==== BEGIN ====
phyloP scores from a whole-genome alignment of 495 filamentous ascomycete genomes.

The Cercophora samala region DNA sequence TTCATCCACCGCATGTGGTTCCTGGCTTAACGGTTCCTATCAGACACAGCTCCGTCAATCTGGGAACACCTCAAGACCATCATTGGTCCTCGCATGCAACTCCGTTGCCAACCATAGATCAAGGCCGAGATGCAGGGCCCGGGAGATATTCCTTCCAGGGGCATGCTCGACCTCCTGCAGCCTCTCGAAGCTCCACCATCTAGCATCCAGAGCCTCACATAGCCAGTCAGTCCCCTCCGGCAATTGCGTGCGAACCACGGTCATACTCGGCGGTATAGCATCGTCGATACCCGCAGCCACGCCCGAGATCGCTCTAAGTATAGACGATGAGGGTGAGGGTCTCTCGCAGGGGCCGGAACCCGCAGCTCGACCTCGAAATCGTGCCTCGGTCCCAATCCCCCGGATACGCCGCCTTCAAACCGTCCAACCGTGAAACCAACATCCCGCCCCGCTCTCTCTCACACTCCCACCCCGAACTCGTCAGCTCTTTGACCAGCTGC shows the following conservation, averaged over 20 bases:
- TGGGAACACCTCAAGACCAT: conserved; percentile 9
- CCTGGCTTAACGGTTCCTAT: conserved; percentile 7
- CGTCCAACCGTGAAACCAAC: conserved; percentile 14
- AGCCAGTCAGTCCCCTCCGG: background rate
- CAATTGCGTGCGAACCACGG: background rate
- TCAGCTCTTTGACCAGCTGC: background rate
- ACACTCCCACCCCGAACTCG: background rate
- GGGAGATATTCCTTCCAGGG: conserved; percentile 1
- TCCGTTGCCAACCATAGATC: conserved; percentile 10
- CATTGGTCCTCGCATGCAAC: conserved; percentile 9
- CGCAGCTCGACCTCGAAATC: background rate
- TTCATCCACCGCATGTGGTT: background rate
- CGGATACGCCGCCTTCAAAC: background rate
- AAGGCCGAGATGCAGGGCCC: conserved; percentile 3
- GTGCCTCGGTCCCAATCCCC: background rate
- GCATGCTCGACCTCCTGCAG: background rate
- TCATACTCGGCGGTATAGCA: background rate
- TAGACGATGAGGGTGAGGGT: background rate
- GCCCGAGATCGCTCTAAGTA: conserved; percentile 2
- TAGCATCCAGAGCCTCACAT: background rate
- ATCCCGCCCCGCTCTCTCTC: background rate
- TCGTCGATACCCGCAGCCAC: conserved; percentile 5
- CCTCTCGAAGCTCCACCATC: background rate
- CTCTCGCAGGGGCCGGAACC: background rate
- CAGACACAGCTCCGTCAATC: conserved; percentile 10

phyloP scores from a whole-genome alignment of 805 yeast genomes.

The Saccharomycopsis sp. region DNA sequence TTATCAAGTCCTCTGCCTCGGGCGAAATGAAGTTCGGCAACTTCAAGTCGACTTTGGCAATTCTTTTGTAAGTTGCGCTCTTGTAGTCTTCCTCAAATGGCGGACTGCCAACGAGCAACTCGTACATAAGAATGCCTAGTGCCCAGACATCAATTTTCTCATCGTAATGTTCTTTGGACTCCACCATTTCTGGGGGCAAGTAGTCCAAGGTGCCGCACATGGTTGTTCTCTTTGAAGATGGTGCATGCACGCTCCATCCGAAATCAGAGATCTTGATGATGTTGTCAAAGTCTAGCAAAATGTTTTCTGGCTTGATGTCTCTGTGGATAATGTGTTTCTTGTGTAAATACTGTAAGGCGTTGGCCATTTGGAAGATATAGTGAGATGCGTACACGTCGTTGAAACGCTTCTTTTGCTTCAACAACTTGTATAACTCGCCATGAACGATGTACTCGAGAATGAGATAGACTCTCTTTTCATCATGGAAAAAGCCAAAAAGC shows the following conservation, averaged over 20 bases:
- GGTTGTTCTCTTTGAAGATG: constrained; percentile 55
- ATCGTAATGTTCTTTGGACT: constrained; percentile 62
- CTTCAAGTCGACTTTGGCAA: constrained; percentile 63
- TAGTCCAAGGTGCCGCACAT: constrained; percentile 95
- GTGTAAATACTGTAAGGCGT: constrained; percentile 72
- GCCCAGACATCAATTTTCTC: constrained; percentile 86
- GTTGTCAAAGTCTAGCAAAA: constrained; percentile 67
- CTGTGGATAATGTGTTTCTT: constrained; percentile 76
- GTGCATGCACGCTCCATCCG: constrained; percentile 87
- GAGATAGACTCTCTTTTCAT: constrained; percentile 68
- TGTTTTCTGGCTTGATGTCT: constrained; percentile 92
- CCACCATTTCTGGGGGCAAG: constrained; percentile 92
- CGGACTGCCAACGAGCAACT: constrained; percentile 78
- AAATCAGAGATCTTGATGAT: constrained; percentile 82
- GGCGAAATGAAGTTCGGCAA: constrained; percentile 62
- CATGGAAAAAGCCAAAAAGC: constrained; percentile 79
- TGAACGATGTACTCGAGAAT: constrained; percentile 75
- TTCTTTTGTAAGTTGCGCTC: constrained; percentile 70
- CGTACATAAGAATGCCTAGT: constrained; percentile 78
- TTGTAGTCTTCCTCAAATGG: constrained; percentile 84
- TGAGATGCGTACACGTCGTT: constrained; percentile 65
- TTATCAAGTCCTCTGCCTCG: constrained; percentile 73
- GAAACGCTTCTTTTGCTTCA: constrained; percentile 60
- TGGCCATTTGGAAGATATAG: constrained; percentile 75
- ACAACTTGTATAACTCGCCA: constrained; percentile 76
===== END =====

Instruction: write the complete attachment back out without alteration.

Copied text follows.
phyloP scores from a whole-genome alignment of 495 filamentous ascomycete genomes.

The Cercophora samala region DNA sequence TTCATCCACCGCATGTGGTTCCTGGCTTAACGGTTCCTATCAGACACAGCTCCGTCAATCTGGGAACACCTCAAGACCATCATTGGTCCTCGCATGCAACTCCGTTGCCAACCATAGATCAAGGCCGAGATGCAGGGCCCGGGAGATATTCCTTCCAGGGGCATGCTCGACCTCCTGCAGCCTCTCGAAGCTCCACCATCTAGCATCCAGAGCCTCACATAGCCAGTCAGTCCCCTCCGGCAATTGCGTGCGAACCACGGTCATACTCGGCGGTATAGCATCGTCGATACCCGCAGCCACGCCCGAGATCGCTCTAAGTATAGACGATGAGGGTGAGGGTCTCTCGCAGGGGCCGGAACCCGCAGCTCGACCTCGAAATCGTGCCTCGGTCCCAATCCCCCGGATACGCCGCCTTCAAACCGTCCAACCGTGAAACCAACATCCCGCCCCGCTCTCTCTCACACTCCCACCCCGAACTCGTCAGCTCTTTGACCAGCTGC shows the following conservation, averaged over 20 bases:
- TGGGAACACCTCAAGACCAT: conserved; percentile 9
- CCTGGCTTAACGGTTCCTAT: conserved; percentile 7
- CGTCCAACCGTGAAACCAAC: conserved; percentile 14
- AGCCAGTCAGTCCCCTCCGG: background rate
- CAATTGCGTGCGAACCACGG: background rate
- TCAGCTCTTTGACCAGCTGC: background rate
- ACACTCCCACCCCGAACTCG: background rate
- GGGAGATATTCCTTCCAGGG: conserved; percentile 1
- TCCGTTGCCAACCATAGATC: conserved; percentile 10
- CATTGGTCCTCGCATGCAAC: conserved; percentile 9
- CGCAGCTCGACCTCGAAATC: background rate
- TTCATCCACCGCATGTGGTT: background rate
- CGGATACGCCGCCTTCAAAC: background rate
- AAGGCCGAGATGCAGGGCCC: conserved; percentile 3
- GTGCCTCGGTCCCAATCCCC: background rate
- GCATGCTCGACCTCCTGCAG: background rate
- TCATACTCGGCGGTATAGCA: background rate
- TAGACGATGAGGGTGAGGGT: background rate
- GCCCGAGATCGCTCTAAGTA: conserved; percentile 2
- TAGCATCCAGAGCCTCACAT: background rate
- ATCCCGCCCCGCTCTCTCTC: background rate
- TCGTCGATACCCGCAGCCAC: conserved; percentile 5
- CCTCTCGAAGCTCCACCATC: background rate
- CTCTCGCAGGGGCCGGAACC: background rate
- CAGACACAGCTCCGTCAATC: conserved; percentile 10

phyloP scores from a whole-genome alignment of 805 yeast genomes.

The Saccharomycopsis sp. region DNA sequence TTATCAAGTCCTCTGCCTCGGGCGAAATGAAGTTCGGCAACTTCAAGTCGACTTTGGCAATTCTTTTGTAAGTTGCGCTCTTGTAGTCTTCCTCAAATGGCGGACTGCCAACGAGCAACTCGTACATAAGAATGCCTAGTGCCCAGACATCAATTTTCTCATCGTAATGTTCTTTGGACTCCACCATTTCTGGGGGCAAGTAGTCCAAGGTGCCGCACATGGTTGTTCTCTTTGAAGATGGTGCATGCACGCTCCATCCGAAATCAGAGATCTTGATGATGTTGTCAAAGTCTAGCAAAATGTTTTCTGGCTTGATGTCTCTGTGGATAATGTGTTTCTTGTGTAAATACTGTAAGGCGTTGGCCATTTGGAAGATATAGTGAGATGCGTACACGTCGTTGAAACGCTTCTTTTGCTTCAACAACTTGTATAACTCGCCATGAACGATGTACTCGAGAATGAGATAGACTCTCTTTTCATCATGGAAAAAGCCAAAAAGC shows the following conservation, averaged over 20 bases:
- GGTTGTTCTCTTTGAAGATG: constrained; percentile 55
- ATCGTAATGTTCTTTGGACT: constrained; percentile 62
- CTTCAAGTCGACTTTGGCAA: constrained; percentile 63
- TAGTCCAAGGTGCCGCACAT: constrained; percentile 95
- GTGTAAATACTGTAAGGCGT: constrained; percentile 72
- GCCCAGACATCAATTTTCTC: constrained; percentile 86
- GTTGTCAAAGTCTAGCAAAA: constrained; percentile 67
- CTGTGGATAATGTGTTTCTT: constrained; percentile 76
- GTGCATGCACGCTCCATCCG: constrained; percentile 87
- GAGATAGACTCTCTTTTCAT: constrained; percentile 68
- TGTTTTCTGGCTTGATGTCT: constrained; percentile 92
- CCACCATTTCTGGGGGCAAG: constrained; percentile 92
- CGGACTGCCAACGAGCAACT: constrained; percentile 78
- AAATCAGAGATCTTGATGAT: constrained; percentile 82
- GGCGAAATGAAGTTCGGCAA: constrained; percentile 62
- CATGGAAAAAGCCAAAAAGC: constrained; percentile 79
- TGAACGATGTACTCGAGAAT: constrained; percentile 75
- TTCTTTTGTAAGTTGCGCTC: constrained; percentile 70
- CGTACATAAGAATGCCTAGT: constrained; percentile 78
- TTGTAGTCTTCCTCAAATGG: constrained; percentile 84
- TGAGATGCGTACACGTCGTT: constrained; percentile 65
- TTATCAAGTCCTCTGCCTCG: constrained; percentile 73
- GAAACGCTTCTTTTGCTTCA: constrained; percentile 60
- TGGCCATTTGGAAGATATAG: constrained; percentile 75
- ACAACTTGTATAACTCGCCA: constrained; percentile 76